'They'd love to do damage': The FBI says ISIS wants to hack parts of the US power grid

Isis cyberscreenshot/social mediaA screenshot of a ISIS propaganda video.

ISIS hackers are attempting to penetrate the US energy grid in order to carry out cyber attacks and down parts of the country’s energy supply, CNN Money reports.

Fortunately, ISIS-affiliated hackers have so far proven to be inept.

Law enforcement officials shared the information about attempted ISIS cyber attacks at a conference on October 14 with American energy firms about potential national security issues.

“Strong intent. Thankfully, low capability,” John Riggi, a section chief within the FBI’s cyber division, told CNN about ISIS’ hacking attempts.

“But the concern is that they will buy that capability.”

That concern is warranted, the FBI told CNN. Highly capable hacking software is available for purchase on the black market and could be used to effectively hack into networks associated with energy companies, fuel refineries, or water pumping stations.

Due to the size and complexity of America’s utility grids, and a lack of due diligence, US infrastructure is vulnerable to advanced cyber attacks — either from terrorists or, more likely, from rival governments that already have the cyber capabilities needed.

A survey in 2013 found over 500,000 potential targets for cyber attacks against computers associated with power plants, water treatment centres, traffic control towers, and various portions of the electrical grid.

However, as worrying as that sounds, the likelihood that ISIS could carry out a catastrophic cyber attack against the US energy grid remains incredibly small.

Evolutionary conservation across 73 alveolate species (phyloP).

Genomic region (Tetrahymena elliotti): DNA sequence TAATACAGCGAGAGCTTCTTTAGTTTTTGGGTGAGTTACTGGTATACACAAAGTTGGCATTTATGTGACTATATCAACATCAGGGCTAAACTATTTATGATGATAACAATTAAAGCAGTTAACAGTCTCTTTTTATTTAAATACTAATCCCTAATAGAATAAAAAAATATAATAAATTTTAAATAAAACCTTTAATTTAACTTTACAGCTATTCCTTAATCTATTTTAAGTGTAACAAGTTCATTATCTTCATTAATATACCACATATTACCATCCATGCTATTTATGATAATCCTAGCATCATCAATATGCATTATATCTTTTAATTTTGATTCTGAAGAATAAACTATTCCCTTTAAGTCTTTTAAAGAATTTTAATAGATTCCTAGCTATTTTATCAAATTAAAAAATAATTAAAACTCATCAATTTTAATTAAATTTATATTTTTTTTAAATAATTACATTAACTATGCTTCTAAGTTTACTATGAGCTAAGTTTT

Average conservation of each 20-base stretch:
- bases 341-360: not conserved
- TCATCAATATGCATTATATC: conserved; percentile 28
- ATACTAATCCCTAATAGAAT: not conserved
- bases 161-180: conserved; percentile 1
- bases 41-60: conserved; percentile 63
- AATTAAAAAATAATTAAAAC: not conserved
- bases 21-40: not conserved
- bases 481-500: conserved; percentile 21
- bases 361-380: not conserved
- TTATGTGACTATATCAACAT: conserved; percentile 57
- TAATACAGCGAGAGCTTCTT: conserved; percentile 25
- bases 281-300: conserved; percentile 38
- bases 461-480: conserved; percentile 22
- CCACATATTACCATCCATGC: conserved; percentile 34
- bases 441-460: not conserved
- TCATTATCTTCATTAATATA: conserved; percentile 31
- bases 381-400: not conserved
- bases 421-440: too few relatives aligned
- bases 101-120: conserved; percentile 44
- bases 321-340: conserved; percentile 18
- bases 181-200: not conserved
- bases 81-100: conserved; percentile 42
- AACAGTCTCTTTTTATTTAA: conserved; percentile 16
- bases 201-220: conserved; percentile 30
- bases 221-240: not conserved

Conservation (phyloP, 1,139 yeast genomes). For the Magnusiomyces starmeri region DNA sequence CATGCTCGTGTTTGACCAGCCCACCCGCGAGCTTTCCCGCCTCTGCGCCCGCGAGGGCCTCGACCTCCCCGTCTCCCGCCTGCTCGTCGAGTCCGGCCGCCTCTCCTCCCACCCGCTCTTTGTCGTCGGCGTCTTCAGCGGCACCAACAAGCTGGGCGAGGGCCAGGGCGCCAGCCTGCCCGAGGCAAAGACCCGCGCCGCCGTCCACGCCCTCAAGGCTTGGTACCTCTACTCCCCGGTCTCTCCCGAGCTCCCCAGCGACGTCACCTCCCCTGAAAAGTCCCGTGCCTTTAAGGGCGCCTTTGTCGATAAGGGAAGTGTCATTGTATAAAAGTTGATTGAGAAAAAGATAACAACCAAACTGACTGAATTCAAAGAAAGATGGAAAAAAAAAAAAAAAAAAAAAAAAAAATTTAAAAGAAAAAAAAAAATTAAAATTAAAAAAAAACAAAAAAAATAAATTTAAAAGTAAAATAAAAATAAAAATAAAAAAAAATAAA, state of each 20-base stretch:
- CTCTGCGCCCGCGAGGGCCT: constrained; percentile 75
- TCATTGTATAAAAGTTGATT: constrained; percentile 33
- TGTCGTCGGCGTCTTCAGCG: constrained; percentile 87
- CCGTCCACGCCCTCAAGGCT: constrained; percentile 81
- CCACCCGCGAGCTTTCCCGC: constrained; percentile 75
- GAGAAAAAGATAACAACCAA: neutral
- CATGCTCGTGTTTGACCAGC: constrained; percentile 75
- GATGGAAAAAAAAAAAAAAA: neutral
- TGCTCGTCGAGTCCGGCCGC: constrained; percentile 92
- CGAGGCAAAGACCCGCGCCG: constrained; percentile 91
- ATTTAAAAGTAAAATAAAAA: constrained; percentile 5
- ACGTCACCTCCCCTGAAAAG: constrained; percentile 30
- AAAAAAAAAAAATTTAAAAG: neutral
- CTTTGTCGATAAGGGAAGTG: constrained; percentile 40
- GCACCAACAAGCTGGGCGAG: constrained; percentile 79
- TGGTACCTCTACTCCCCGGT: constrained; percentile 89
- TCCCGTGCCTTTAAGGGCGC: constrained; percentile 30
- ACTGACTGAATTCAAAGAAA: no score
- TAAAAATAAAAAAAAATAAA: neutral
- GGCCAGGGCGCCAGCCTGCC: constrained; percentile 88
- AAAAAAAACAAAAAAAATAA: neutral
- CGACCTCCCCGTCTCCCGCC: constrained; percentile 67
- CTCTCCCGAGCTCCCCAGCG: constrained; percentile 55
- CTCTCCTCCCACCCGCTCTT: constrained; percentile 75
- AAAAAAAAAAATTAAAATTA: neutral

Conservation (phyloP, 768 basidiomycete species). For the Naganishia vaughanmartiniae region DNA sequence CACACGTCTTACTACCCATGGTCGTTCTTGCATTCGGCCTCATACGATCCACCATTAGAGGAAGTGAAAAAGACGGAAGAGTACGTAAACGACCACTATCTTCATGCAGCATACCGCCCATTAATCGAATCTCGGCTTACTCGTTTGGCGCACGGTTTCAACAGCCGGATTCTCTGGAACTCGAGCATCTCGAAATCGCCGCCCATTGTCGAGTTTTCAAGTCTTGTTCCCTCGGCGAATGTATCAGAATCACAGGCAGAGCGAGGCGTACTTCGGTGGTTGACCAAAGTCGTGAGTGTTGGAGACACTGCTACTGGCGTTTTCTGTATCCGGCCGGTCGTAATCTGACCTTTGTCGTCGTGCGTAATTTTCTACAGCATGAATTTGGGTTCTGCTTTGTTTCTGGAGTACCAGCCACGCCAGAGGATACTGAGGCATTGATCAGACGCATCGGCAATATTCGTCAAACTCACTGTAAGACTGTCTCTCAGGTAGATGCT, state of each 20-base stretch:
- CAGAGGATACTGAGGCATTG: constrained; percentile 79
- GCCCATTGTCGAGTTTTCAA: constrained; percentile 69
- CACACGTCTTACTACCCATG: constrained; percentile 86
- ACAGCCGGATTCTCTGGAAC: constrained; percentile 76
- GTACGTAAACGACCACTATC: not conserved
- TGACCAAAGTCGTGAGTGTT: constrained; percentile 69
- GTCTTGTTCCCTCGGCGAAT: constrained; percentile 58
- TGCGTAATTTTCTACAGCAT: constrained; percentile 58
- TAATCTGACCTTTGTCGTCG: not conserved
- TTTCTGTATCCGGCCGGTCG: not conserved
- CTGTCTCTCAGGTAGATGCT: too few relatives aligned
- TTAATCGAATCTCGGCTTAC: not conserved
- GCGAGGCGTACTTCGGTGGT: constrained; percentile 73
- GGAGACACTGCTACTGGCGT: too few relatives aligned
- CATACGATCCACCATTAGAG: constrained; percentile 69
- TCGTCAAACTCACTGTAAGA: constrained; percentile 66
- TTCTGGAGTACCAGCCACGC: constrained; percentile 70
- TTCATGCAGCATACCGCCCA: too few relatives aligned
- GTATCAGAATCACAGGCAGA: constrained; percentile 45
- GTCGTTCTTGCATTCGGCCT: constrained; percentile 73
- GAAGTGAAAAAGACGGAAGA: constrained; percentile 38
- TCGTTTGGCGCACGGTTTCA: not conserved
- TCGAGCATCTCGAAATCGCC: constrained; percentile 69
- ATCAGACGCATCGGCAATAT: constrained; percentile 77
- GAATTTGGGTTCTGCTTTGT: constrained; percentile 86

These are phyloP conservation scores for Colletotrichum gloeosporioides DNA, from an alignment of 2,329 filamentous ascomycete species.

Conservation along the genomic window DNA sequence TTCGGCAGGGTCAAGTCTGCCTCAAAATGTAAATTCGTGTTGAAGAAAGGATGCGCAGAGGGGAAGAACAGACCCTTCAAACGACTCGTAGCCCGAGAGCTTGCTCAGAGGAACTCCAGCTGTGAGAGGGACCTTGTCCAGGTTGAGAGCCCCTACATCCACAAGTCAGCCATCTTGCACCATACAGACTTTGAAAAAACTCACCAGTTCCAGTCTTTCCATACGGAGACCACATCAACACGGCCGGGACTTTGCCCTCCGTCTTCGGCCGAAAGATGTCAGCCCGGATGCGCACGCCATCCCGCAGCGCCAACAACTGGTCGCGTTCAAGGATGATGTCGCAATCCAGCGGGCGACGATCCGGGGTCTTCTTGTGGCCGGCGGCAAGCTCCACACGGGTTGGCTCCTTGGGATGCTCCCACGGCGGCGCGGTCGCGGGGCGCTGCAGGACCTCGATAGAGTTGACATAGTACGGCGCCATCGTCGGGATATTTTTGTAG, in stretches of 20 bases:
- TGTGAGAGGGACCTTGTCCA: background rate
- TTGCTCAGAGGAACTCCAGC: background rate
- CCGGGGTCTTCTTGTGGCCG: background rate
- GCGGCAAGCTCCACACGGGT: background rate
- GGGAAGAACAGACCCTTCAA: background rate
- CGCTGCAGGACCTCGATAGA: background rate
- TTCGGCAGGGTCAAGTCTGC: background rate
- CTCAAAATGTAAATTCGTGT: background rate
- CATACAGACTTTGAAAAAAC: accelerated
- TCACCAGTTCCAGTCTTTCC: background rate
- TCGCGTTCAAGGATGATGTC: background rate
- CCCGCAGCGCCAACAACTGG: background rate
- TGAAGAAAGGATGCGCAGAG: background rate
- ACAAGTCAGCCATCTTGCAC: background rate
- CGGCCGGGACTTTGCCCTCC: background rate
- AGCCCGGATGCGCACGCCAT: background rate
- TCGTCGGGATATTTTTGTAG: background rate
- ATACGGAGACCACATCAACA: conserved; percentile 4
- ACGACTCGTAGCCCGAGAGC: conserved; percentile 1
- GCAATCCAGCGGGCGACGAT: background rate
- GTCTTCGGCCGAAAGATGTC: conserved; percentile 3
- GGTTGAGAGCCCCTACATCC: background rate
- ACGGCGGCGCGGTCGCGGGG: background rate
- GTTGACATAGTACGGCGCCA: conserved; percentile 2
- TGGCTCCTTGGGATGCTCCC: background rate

This is in large part because of just how complicated and disconnected power grids are at the national level due to the multitude of various providers and their own infrastructure and networks.

But terrorists could theoretically disrupt a portion of the local power grid.

“[H]ackers can’t take down the entire, or even a widespread portion of the US electric grid. From a logistical standpoint, this would be far too difficult to realistically pull off – and it’s not what we should be devoting our attention to,” Jonathan Pollet, an ethical hacker and a founder of Red Tiger Security, wrote for Business Insider.

“What is more realistic is for a cyber attack to cripple an individual utility, causing a blackout or disruption of service at the local level.”

The likeliest outcome of a cyber attack against US infrastructure, Pollet contends, is “localised disruptions in service — not a widespread outage.”

“It would be extremely difficult for hackers, without an almost superhuman effort, to cause a power outage that stretched across the country,” he notes.

And that is still assuming that ISIS hackers ultimately reach the level of being able to conduct a cyber attack in the first place. As of now, ISIS is lacking in the technological capabilities and know how to carry out even a localised disruption.

“They’d love to do damage, but they just don’t have the capability,” Mark Lemery, the critical infrastructure protection coordinator for Utah, told CNN.

“Terrorists have not gotten to the point where they’re causing physical damage.”

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